It’s reasonable to ask why we can’t have more faces.
20 is definitely as high as we can go though.
The Platonic solids are the only regular tilings of the sphere. If we are only interested in triangulations, we can ignore the cube and dodecahedron.
For it to be regular, each vertex needs to be surrounded by the same number of faces.
tetrahedron has 3 equilateral triangles around each vertex,
octahedron has 4
icosahedron has 5
Trying to continue this pattern - if you put 6 equilateral triangles around a vertex, that makes 360°, so there is no angle defect, and therefore no Gaussian curvature - it is what we call intrinsically flat, and there is no way to cover a sphere with such vertices.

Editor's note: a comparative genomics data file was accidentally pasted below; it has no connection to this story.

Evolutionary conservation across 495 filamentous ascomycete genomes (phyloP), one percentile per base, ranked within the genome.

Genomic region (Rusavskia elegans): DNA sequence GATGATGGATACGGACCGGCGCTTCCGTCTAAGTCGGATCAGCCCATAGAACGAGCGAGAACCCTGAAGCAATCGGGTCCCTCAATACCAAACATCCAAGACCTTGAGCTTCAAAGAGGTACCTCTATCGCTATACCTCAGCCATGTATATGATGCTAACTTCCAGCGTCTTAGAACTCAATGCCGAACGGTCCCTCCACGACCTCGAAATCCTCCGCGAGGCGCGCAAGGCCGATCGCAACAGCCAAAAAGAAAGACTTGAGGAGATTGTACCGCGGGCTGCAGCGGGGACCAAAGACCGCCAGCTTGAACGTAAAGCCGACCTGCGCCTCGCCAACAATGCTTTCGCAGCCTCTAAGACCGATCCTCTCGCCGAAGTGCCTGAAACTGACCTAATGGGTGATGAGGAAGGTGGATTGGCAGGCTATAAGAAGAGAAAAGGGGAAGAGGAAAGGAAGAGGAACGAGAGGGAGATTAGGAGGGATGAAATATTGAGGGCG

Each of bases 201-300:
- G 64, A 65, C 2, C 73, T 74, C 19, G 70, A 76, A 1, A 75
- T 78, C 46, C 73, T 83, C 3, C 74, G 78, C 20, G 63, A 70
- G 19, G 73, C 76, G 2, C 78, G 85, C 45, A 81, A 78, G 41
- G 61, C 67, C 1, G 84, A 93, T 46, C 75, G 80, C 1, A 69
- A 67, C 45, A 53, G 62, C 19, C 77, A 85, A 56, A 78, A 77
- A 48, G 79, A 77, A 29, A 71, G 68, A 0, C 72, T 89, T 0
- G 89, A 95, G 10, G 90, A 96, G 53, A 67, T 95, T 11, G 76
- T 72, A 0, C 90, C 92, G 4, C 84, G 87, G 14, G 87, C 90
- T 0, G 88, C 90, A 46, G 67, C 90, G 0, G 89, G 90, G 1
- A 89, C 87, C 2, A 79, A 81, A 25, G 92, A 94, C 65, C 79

Another rule that any mesh with the topology of a sphere has to follow is:
(number of faces)-(number of edges)+(number of vertices)=2
If each vertex had 6 triangles around it, there would be no way to meet this condition.
It is actually possible to make a surface with more than 20 faces, all equilateral triangles and the topology of the sphere, but by giving up the properties of smoothness, vertices lying on the sphere surface, and regularity:
This has a mix of valence 5,6 and 7 vertices. (I generated it by remeshing a sphere, then equalizing the edge lengths, keeping the vertices as close to the original sphere as possible)
It could be interesting to try and find some more symmetrical and nicer looking ‘crinkly’ triangulated spheres like this.